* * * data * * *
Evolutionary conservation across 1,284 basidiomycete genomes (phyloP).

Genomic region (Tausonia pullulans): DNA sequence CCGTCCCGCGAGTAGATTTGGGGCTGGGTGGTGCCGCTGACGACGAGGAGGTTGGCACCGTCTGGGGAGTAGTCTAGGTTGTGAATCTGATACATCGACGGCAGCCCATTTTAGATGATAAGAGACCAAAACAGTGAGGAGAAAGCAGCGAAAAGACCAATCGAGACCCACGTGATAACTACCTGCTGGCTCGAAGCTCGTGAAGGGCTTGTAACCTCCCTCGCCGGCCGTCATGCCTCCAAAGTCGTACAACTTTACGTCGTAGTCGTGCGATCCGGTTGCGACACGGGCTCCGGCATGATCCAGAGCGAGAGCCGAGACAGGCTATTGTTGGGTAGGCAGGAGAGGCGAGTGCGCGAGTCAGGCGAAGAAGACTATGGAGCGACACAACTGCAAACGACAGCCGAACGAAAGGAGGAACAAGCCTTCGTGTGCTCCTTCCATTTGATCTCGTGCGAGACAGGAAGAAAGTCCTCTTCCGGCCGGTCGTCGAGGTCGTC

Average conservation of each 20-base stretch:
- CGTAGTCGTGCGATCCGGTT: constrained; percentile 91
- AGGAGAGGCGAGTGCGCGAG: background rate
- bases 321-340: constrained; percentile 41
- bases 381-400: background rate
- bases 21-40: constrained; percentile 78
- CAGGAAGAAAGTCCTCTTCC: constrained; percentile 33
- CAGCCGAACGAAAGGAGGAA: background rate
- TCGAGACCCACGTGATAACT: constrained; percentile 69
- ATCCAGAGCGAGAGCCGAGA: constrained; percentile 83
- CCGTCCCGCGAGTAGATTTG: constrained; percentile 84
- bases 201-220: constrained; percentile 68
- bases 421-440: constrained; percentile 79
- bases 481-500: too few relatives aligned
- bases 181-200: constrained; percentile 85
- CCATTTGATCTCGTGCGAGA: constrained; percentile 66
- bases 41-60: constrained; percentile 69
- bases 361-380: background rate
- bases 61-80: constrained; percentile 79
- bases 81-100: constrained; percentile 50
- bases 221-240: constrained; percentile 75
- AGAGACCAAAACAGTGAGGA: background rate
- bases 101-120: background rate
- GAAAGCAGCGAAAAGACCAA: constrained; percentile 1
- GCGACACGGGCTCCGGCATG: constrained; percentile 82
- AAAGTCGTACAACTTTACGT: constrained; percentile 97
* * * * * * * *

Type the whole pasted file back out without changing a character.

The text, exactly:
Evolutionary conservation across 1,284 basidiomycete genomes (phyloP).

Genomic region (Tausonia pullulans): DNA sequence CCGTCCCGCGAGTAGATTTGGGGCTGGGTGGTGCCGCTGACGACGAGGAGGTTGGCACCGTCTGGGGAGTAGTCTAGGTTGTGAATCTGATACATCGACGGCAGCCCATTTTAGATGATAAGAGACCAAAACAGTGAGGAGAAAGCAGCGAAAAGACCAATCGAGACCCACGTGATAACTACCTGCTGGCTCGAAGCTCGTGAAGGGCTTGTAACCTCCCTCGCCGGCCGTCATGCCTCCAAAGTCGTACAACTTTACGTCGTAGTCGTGCGATCCGGTTGCGACACGGGCTCCGGCATGATCCAGAGCGAGAGCCGAGACAGGCTATTGTTGGGTAGGCAGGAGAGGCGAGTGCGCGAGTCAGGCGAAGAAGACTATGGAGCGACACAACTGCAAACGACAGCCGAACGAAAGGAGGAACAAGCCTTCGTGTGCTCCTTCCATTTGATCTCGTGCGAGACAGGAAGAAAGTCCTCTTCCGGCCGGTCGTCGAGGTCGTC

Average conservation of each 20-base stretch:
- CGTAGTCGTGCGATCCGGTT: constrained; percentile 91
- AGGAGAGGCGAGTGCGCGAG: background rate
- bases 321-340: constrained; percentile 41
- bases 381-400: background rate
- bases 21-40: constrained; percentile 78
- CAGGAAGAAAGTCCTCTTCC: constrained; percentile 33
- CAGCCGAACGAAAGGAGGAA: background rate
- TCGAGACCCACGTGATAACT: constrained; percentile 69
- ATCCAGAGCGAGAGCCGAGA: constrained; percentile 83
- CCGTCCCGCGAGTAGATTTG: constrained; percentile 84
- bases 201-220: constrained; percentile 68
- bases 421-440: constrained; percentile 79
- bases 481-500: too few relatives aligned
- bases 181-200: constrained; percentile 85
- CCATTTGATCTCGTGCGAGA: constrained; percentile 66
- bases 41-60: constrained; percentile 69
- bases 361-380: background rate
- bases 61-80: constrained; percentile 79
- bases 81-100: constrained; percentile 50
- bases 221-240: constrained; percentile 75
- AGAGACCAAAACAGTGAGGA: background rate
- bases 101-120: background rate
- GAAAGCAGCGAAAAGACCAA: constrained; percentile 1
- GCGACACGGGCTCCGGCATG: constrained; percentile 82
- AAAGTCGTACAACTTTACGT: constrained; percentile 97